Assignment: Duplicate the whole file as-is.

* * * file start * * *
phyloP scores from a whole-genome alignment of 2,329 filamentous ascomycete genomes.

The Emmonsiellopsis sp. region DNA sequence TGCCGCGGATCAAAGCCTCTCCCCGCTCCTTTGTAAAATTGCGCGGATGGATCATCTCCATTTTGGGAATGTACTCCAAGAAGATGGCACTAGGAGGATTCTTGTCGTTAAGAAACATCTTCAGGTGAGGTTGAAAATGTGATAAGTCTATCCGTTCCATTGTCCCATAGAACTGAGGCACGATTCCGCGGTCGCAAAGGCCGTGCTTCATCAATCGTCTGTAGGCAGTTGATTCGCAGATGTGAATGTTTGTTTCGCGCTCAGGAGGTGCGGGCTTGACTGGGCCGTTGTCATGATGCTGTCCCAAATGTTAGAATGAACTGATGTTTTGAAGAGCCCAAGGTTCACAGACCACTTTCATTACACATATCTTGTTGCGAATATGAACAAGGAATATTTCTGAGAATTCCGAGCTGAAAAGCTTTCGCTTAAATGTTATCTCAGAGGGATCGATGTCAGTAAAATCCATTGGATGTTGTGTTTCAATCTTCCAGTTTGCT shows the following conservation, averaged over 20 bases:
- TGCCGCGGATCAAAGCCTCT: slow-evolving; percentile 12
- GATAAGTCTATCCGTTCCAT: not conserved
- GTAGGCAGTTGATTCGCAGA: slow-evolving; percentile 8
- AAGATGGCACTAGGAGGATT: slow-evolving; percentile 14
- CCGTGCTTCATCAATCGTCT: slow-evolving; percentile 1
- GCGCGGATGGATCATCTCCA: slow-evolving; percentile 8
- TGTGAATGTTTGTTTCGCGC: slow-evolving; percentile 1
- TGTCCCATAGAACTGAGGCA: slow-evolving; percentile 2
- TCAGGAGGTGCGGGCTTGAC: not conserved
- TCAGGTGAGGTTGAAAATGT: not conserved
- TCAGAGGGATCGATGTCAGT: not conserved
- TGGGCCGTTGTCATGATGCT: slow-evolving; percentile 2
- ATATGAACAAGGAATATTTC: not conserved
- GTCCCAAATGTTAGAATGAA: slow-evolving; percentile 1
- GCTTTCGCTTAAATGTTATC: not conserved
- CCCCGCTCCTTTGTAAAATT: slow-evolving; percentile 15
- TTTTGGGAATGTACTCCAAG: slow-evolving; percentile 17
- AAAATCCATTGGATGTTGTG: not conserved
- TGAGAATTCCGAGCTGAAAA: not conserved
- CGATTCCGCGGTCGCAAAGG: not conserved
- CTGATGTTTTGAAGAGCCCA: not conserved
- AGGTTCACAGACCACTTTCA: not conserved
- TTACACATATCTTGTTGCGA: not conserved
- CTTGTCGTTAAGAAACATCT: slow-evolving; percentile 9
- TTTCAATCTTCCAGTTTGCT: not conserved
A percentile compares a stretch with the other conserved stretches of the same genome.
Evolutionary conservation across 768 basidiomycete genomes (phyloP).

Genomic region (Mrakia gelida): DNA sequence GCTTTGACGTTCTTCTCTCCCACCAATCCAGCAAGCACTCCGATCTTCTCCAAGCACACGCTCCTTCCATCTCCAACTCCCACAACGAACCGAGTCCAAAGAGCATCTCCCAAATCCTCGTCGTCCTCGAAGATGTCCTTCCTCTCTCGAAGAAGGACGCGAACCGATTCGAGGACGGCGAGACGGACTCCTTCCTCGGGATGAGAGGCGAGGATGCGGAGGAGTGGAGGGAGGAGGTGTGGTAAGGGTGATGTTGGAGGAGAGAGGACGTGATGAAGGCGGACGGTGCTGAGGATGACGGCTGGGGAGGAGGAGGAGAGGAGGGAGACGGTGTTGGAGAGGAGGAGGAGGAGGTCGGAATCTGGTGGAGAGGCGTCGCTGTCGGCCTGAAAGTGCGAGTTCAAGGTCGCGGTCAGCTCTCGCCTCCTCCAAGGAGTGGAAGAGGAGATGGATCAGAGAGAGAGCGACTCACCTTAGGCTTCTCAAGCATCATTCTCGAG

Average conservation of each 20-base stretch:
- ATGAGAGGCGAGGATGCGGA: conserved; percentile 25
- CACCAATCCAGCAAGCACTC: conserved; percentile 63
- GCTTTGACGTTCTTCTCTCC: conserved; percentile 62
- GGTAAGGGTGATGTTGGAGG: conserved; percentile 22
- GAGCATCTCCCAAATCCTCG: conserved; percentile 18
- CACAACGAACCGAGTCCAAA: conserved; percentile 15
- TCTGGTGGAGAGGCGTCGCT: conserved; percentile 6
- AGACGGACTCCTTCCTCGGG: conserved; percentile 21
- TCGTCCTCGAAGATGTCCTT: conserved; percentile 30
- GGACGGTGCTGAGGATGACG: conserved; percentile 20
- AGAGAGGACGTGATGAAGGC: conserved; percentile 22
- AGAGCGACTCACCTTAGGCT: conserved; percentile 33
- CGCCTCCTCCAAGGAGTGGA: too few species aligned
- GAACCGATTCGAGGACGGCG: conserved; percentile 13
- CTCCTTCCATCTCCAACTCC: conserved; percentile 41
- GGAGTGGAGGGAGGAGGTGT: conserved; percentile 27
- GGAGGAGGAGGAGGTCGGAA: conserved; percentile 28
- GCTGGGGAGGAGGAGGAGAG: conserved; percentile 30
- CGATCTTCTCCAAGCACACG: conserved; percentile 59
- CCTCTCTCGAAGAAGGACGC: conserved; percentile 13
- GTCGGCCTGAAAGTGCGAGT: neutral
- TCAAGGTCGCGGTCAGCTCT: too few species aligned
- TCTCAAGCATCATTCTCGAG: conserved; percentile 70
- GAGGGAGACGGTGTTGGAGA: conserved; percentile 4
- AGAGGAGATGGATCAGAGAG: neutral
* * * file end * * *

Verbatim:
phyloP scores from a whole-genome alignment of 2,329 filamentous ascomycete genomes.

The Emmonsiellopsis sp. region DNA sequence TGCCGCGGATCAAAGCCTCTCCCCGCTCCTTTGTAAAATTGCGCGGATGGATCATCTCCATTTTGGGAATGTACTCCAAGAAGATGGCACTAGGAGGATTCTTGTCGTTAAGAAACATCTTCAGGTGAGGTTGAAAATGTGATAAGTCTATCCGTTCCATTGTCCCATAGAACTGAGGCACGATTCCGCGGTCGCAAAGGCCGTGCTTCATCAATCGTCTGTAGGCAGTTGATTCGCAGATGTGAATGTTTGTTTCGCGCTCAGGAGGTGCGGGCTTGACTGGGCCGTTGTCATGATGCTGTCCCAAATGTTAGAATGAACTGATGTTTTGAAGAGCCCAAGGTTCACAGACCACTTTCATTACACATATCTTGTTGCGAATATGAACAAGGAATATTTCTGAGAATTCCGAGCTGAAAAGCTTTCGCTTAAATGTTATCTCAGAGGGATCGATGTCAGTAAAATCCATTGGATGTTGTGTTTCAATCTTCCAGTTTGCT shows the following conservation, averaged over 20 bases:
- TGCCGCGGATCAAAGCCTCT: slow-evolving; percentile 12
- GATAAGTCTATCCGTTCCAT: not conserved
- GTAGGCAGTTGATTCGCAGA: slow-evolving; percentile 8
- AAGATGGCACTAGGAGGATT: slow-evolving; percentile 14
- CCGTGCTTCATCAATCGTCT: slow-evolving; percentile 1
- GCGCGGATGGATCATCTCCA: slow-evolving; percentile 8
- TGTGAATGTTTGTTTCGCGC: slow-evolving; percentile 1
- TGTCCCATAGAACTGAGGCA: slow-evolving; percentile 2
- TCAGGAGGTGCGGGCTTGAC: not conserved
- TCAGGTGAGGTTGAAAATGT: not conserved
- TCAGAGGGATCGATGTCAGT: not conserved
- TGGGCCGTTGTCATGATGCT: slow-evolving; percentile 2
- ATATGAACAAGGAATATTTC: not conserved
- GTCCCAAATGTTAGAATGAA: slow-evolving; percentile 1
- GCTTTCGCTTAAATGTTATC: not conserved
- CCCCGCTCCTTTGTAAAATT: slow-evolving; percentile 15
- TTTTGGGAATGTACTCCAAG: slow-evolving; percentile 17
- AAAATCCATTGGATGTTGTG: not conserved
- TGAGAATTCCGAGCTGAAAA: not conserved
- CGATTCCGCGGTCGCAAAGG: not conserved
- CTGATGTTTTGAAGAGCCCA: not conserved
- AGGTTCACAGACCACTTTCA: not conserved
- TTACACATATCTTGTTGCGA: not conserved
- CTTGTCGTTAAGAAACATCT: slow-evolving; percentile 9
- TTTCAATCTTCCAGTTTGCT: not conserved
A percentile compares a stretch with the other conserved stretches of the same genome.
Evolutionary conservation across 768 basidiomycete genomes (phyloP).

Genomic region (Mrakia gelida): DNA sequence GCTTTGACGTTCTTCTCTCCCACCAATCCAGCAAGCACTCCGATCTTCTCCAAGCACACGCTCCTTCCATCTCCAACTCCCACAACGAACCGAGTCCAAAGAGCATCTCCCAAATCCTCGTCGTCCTCGAAGATGTCCTTCCTCTCTCGAAGAAGGACGCGAACCGATTCGAGGACGGCGAGACGGACTCCTTCCTCGGGATGAGAGGCGAGGATGCGGAGGAGTGGAGGGAGGAGGTGTGGTAAGGGTGATGTTGGAGGAGAGAGGACGTGATGAAGGCGGACGGTGCTGAGGATGACGGCTGGGGAGGAGGAGGAGAGGAGGGAGACGGTGTTGGAGAGGAGGAGGAGGAGGTCGGAATCTGGTGGAGAGGCGTCGCTGTCGGCCTGAAAGTGCGAGTTCAAGGTCGCGGTCAGCTCTCGCCTCCTCCAAGGAGTGGAAGAGGAGATGGATCAGAGAGAGAGCGACTCACCTTAGGCTTCTCAAGCATCATTCTCGAG

Average conservation of each 20-base stretch:
- ATGAGAGGCGAGGATGCGGA: conserved; percentile 25
- CACCAATCCAGCAAGCACTC: conserved; percentile 63
- GCTTTGACGTTCTTCTCTCC: conserved; percentile 62
- GGTAAGGGTGATGTTGGAGG: conserved; percentile 22
- GAGCATCTCCCAAATCCTCG: conserved; percentile 18
- CACAACGAACCGAGTCCAAA: conserved; percentile 15
- TCTGGTGGAGAGGCGTCGCT: conserved; percentile 6
- AGACGGACTCCTTCCTCGGG: conserved; percentile 21
- TCGTCCTCGAAGATGTCCTT: conserved; percentile 30
- GGACGGTGCTGAGGATGACG: conserved; percentile 20
- AGAGAGGACGTGATGAAGGC: conserved; percentile 22
- AGAGCGACTCACCTTAGGCT: conserved; percentile 33
- CGCCTCCTCCAAGGAGTGGA: too few species aligned
- GAACCGATTCGAGGACGGCG: conserved; percentile 13
- CTCCTTCCATCTCCAACTCC: conserved; percentile 41
- GGAGTGGAGGGAGGAGGTGT: conserved; percentile 27
- GGAGGAGGAGGAGGTCGGAA: conserved; percentile 28
- GCTGGGGAGGAGGAGGAGAG: conserved; percentile 30
- CGATCTTCTCCAAGCACACG: conserved; percentile 59
- CCTCTCTCGAAGAAGGACGC: conserved; percentile 13
- GTCGGCCTGAAAGTGCGAGT: neutral
- TCAAGGTCGCGGTCAGCTCT: too few species aligned
- TCTCAAGCATCATTCTCGAG: conserved; percentile 70
- GAGGGAGACGGTGTTGGAGA: conserved; percentile 4
- AGAGGAGATGGATCAGAGAG: neutral